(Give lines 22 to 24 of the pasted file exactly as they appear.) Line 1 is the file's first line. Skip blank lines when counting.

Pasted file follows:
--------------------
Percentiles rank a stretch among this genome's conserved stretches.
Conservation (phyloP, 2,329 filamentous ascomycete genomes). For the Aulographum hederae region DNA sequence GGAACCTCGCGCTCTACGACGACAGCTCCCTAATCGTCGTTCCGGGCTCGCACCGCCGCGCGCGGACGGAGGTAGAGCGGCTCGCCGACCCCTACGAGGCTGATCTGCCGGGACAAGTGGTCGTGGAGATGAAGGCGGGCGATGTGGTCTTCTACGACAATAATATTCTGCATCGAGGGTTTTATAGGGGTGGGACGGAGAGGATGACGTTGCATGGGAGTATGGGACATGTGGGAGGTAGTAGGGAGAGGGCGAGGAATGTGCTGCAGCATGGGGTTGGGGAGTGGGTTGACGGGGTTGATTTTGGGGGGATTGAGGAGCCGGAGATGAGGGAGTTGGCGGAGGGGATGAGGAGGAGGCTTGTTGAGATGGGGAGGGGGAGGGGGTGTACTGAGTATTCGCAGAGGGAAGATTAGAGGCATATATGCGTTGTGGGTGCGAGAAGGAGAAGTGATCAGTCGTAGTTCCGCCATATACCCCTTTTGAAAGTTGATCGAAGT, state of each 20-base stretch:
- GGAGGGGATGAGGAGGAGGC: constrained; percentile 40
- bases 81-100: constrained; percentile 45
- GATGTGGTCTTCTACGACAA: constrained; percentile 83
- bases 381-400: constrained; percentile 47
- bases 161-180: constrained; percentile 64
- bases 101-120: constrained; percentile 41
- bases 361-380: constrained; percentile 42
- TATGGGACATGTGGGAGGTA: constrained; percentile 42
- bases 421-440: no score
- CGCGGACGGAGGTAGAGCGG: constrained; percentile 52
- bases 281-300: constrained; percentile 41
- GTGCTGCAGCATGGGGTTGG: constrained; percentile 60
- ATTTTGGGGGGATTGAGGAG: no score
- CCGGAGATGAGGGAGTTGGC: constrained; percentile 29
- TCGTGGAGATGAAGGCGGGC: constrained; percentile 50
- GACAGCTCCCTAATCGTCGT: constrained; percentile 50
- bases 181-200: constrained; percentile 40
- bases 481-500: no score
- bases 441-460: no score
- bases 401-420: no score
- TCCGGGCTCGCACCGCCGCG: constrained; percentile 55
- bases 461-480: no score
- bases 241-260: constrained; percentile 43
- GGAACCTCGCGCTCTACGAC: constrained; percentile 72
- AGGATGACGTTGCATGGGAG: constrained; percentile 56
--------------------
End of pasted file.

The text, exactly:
- bases 401-420: no score
- TCCGGGCTCGCACCGCCGCG: constrained; percentile 55
- bases 461-480: no score